SPE Foundation Launches Video Education Program
Intent is to bring easy-to-access plastics educational videos to middle- and high-school students.
The SPE Foundation has rolled out its PlastiVideo program to brings virtual plastics education to middle and high school students worldwide. The educational program includes comprehensive plastics and sustainability topics.
PlastiVideo is an extension of the Foundation’s PlastiVan, an in-classroom, interactive program with hands-on science experiments focused on how plastics enhance the quality of life. The PlastiVan hit the road 25 years ago and, in 2019, the program served more than 24,000 students in schools and at STEM events, visiting 91 cities in 16 U.S. states.
“Before COVID-19, PlastiVan was on track to serve more than 40,000 students in 2020,” said Eve Vitale, SPE Foundation’s chief executive. “Because the pandemic prevented in-classroom learning, we wanted to expand our PlastiVan program by providing teachers more opportunities to introduce the world of plastics to students virtually. And this is where PlastiVideo comes in, providing access to over 20 videos aimed directly at middle and high school students. The ability to access these videos at any time will increase our reach into the growing world of online learning.”
According to Vitale, the goal for PlastiVideo is to reach more students, including those who are home-schooled as well as smaller groups of learners. The National Home Education Research Institute reports for 2021 that there are an estimated 4 million-5 million home-schooled students in grades K-12 in the U.S., up from approximately 2.5 million in the spring of 2019. Due to cost constraints, these students, as well as scouting groups, Boys and Girls Clubs, and other small cohorts have not had access to in-person PlastiVan visits. “We have our first cooperative homeschooling group scheduled to use the PlastiVideo resources this year, and now have a way to offer quality plastics education to most groups,” said Vitale.
All generations benefit from the work and, live with the consequences of decisions and practices of those who came before. The world’s children are living with material consumption and disposal practices that have created huge problems such as the global marine debris crisis. “We have noticed a growing anxiety in some students and want to enable them to become part of the solution,” said Vitale.
PlastiVan’s programming is specifically designed to empower children to be the drivers for change in their homes, schools, and communities when it comes to the consumption and end-of-life decisions about materials. This level of empowerment coupled with accessible and fun science and engineering engagement leads to an interest in the plastics industry. PlastiVan also defines “the plastics industry” for students. Unless there is a plastics professional in a household, students do not even know “it” exists or the number of great career opportunities available.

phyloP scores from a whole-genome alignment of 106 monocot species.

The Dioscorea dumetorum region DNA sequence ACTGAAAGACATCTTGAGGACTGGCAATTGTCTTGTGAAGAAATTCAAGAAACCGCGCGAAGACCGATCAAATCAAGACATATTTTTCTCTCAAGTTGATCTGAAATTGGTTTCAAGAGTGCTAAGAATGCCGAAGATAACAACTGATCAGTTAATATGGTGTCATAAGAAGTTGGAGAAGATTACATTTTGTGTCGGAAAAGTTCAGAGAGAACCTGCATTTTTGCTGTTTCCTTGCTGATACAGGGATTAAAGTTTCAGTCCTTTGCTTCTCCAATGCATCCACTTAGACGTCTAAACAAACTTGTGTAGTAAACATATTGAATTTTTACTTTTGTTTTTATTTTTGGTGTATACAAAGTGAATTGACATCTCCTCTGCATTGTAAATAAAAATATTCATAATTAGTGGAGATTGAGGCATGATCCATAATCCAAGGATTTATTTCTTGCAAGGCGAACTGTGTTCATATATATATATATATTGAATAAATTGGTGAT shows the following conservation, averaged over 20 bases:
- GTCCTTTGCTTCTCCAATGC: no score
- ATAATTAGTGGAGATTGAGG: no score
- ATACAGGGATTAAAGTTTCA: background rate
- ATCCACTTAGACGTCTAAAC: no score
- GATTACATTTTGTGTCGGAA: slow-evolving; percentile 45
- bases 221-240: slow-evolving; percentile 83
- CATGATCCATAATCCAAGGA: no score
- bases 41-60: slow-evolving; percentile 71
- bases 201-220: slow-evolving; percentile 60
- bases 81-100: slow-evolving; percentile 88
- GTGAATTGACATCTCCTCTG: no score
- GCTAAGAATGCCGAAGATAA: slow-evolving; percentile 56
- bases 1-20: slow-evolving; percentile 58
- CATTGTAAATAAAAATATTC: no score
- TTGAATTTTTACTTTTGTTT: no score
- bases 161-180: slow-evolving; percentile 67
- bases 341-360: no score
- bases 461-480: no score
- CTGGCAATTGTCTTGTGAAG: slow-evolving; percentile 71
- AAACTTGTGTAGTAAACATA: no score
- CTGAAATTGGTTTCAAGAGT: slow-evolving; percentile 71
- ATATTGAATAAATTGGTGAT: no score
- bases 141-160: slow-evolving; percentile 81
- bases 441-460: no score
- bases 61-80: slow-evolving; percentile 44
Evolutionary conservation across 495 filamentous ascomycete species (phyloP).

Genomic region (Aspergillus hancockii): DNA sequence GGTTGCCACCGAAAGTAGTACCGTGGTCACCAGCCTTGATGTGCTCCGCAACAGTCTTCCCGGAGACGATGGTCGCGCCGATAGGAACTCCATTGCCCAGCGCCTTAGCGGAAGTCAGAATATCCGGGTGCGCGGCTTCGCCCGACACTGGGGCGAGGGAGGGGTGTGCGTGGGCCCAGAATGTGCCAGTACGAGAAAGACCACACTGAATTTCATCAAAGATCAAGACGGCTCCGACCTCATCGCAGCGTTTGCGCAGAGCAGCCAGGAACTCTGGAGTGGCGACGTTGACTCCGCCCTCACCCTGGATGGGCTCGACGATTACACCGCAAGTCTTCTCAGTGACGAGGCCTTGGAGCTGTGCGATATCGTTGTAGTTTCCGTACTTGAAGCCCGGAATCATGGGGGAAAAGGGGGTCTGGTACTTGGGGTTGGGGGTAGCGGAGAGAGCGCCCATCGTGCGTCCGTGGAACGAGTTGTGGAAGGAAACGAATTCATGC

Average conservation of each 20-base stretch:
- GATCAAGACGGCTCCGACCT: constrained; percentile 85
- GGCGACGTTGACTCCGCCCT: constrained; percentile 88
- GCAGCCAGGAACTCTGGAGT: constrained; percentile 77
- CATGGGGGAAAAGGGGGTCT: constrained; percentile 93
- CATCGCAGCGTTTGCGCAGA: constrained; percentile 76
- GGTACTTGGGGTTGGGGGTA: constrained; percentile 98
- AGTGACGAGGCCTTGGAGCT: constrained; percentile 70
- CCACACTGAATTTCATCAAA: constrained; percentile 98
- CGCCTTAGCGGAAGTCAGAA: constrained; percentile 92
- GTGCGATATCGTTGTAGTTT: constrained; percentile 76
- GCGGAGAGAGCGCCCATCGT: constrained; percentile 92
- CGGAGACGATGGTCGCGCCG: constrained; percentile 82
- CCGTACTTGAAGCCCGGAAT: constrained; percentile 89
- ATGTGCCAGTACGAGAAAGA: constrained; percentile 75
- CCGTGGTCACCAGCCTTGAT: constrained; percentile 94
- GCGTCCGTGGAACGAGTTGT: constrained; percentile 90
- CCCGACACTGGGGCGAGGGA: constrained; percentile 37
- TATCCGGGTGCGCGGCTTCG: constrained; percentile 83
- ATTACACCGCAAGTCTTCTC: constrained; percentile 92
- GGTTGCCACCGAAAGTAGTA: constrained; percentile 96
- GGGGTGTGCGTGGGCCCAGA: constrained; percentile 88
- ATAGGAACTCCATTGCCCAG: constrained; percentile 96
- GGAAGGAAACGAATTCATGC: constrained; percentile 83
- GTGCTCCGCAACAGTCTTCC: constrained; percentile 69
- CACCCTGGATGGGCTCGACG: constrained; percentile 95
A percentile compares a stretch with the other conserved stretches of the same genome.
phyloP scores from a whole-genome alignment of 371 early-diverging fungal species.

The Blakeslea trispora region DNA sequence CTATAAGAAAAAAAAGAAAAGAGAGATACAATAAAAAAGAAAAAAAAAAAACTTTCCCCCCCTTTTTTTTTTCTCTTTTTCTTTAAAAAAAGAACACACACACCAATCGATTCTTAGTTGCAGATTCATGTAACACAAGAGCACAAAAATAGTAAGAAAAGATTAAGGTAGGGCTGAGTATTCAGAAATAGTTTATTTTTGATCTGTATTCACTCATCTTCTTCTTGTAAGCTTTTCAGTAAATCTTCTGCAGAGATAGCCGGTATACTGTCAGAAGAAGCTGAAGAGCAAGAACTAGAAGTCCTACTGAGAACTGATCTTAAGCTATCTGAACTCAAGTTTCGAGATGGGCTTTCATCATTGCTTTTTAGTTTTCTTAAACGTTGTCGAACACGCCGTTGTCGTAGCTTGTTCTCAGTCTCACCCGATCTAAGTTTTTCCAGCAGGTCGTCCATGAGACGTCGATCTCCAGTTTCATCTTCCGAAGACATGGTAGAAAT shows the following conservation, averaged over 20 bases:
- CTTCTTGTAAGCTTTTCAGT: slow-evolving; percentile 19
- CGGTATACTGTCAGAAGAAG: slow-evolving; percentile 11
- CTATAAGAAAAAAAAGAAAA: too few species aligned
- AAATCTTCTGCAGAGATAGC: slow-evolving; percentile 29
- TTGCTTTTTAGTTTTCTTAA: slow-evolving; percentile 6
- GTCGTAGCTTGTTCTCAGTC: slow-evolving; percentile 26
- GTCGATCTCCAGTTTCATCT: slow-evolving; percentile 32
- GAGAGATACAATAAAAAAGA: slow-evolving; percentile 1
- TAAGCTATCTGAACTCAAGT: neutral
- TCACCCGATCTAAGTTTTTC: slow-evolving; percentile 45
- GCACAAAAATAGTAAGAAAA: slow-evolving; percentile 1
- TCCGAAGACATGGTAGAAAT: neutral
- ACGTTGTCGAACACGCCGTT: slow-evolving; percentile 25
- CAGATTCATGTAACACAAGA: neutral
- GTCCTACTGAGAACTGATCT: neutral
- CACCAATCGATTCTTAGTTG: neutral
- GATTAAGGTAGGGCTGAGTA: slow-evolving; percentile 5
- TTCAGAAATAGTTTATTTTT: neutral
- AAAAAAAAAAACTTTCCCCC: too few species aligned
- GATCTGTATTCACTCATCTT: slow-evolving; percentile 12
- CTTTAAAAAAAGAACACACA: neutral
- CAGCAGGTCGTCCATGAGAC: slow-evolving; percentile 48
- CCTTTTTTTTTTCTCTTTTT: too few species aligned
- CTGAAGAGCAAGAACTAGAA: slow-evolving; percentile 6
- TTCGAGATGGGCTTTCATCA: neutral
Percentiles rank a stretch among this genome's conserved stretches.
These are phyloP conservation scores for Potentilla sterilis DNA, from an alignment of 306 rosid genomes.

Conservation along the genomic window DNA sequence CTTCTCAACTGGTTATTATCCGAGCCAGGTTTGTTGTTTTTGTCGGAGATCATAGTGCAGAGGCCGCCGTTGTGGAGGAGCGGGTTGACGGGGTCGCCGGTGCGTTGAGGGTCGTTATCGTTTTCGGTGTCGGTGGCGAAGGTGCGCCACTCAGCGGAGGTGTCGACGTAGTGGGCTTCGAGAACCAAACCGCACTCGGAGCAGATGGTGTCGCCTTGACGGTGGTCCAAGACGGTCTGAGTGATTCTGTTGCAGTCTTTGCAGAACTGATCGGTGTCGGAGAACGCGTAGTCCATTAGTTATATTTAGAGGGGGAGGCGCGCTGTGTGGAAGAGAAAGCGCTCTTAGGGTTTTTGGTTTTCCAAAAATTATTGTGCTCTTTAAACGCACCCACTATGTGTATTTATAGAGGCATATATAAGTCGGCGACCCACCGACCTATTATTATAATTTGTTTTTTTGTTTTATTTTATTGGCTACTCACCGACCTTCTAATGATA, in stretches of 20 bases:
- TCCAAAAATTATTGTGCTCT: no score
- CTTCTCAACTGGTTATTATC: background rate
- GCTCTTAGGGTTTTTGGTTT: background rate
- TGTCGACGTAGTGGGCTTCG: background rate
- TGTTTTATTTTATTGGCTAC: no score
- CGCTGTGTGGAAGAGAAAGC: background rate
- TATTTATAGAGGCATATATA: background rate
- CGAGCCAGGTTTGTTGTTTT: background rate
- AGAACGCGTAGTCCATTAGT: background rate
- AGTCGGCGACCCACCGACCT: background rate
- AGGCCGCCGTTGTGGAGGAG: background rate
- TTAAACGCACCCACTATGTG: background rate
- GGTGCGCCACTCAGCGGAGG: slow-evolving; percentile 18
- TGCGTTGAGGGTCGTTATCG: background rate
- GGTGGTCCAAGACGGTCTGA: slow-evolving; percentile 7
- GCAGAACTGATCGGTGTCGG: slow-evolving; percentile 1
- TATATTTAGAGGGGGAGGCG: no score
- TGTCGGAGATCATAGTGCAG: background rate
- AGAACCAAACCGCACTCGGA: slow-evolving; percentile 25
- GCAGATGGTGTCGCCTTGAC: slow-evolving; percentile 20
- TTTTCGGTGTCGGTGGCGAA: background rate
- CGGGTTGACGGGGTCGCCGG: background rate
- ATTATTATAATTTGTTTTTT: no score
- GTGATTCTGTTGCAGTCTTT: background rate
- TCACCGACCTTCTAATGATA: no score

“The program, whether in-person or through our video series, is focused on increasing the positive perception of plastics,” said Vitale. “We have numerous modules designed specifically on sustainability and it is a theme throughout. Our program includes areas such as: Thermoplastics and Recycling, Bioplastics, Mechanical Recycling, Transformational Recycling, Protecting Your Watershed, Marine Debris, What’s a Circular Economy, Recycle Your Wrap, and Sustainable Materials Management.”
Topical PlastiVideo curriculum is aligned with Next Generation Science Standards and includes chemistry, material and polymer science, engineering, bioplastics, innovations in plastics, plastic applications, careers in plastics, and more – all highlighted in historical context. Teachers get 30-day online access to the program videos for convenient use in their synchronous, asynchronous, or in-person classrooms. A preview of the PlastiVideo program is available on SPE’s YouTube channel.
PlastiVan educators coach classroom teachers on how to use the program to meet educational goals and will be available to attend classes virtually. Open-source interactive materials are available and include critical thinking questions, extensions, projects, vocabulary, and career pathways for each video. Science kits are available so students or teachers who are in class can recreate some of the hands-on learning seen in the videos.
The program was successfully launched in January and has served over 1,000 students in Detroit MI. The PlastiVan educators guide the teacher and students through a curated selection of videos on the school’s virtual learning platform, answer questions, and demonstrate some cool plastics tricks.
Evan Morton, a Michigan State University Senior and Detroit native, became a PlastiVan educator to extend STEM opportunities and learning to children in his community. “I love every second of my time with the PlastiVan program,” said Morton. “The best experience is the expression on children’s faces when they either understand the content or they are confused, but willing to work at understanding, because that means they are processing what is being taught.”
According to Vitale, sponsorships and donations have helped ensure that the PlastiVideo™ program will continue to grow. Sponsors include the SPE Detroit Chapter, the SPE Automotive Division, Plastics Pioneers Association (PPA) and, through Giving Tuesday, additional donations have come in from individuals, other SPE Chapters, Plastics Industry Association members and Foundation sponsors. Braskem, the Foundation’s PlastiVan partner, provides ongoing support.
“Over $110,000 has been furnished by sponsors and stakeholders,” said Vitale. “This funding has helped to alleviate the costs for video production and development. We also will work with any school to find sponsorship – no school will be turned away.”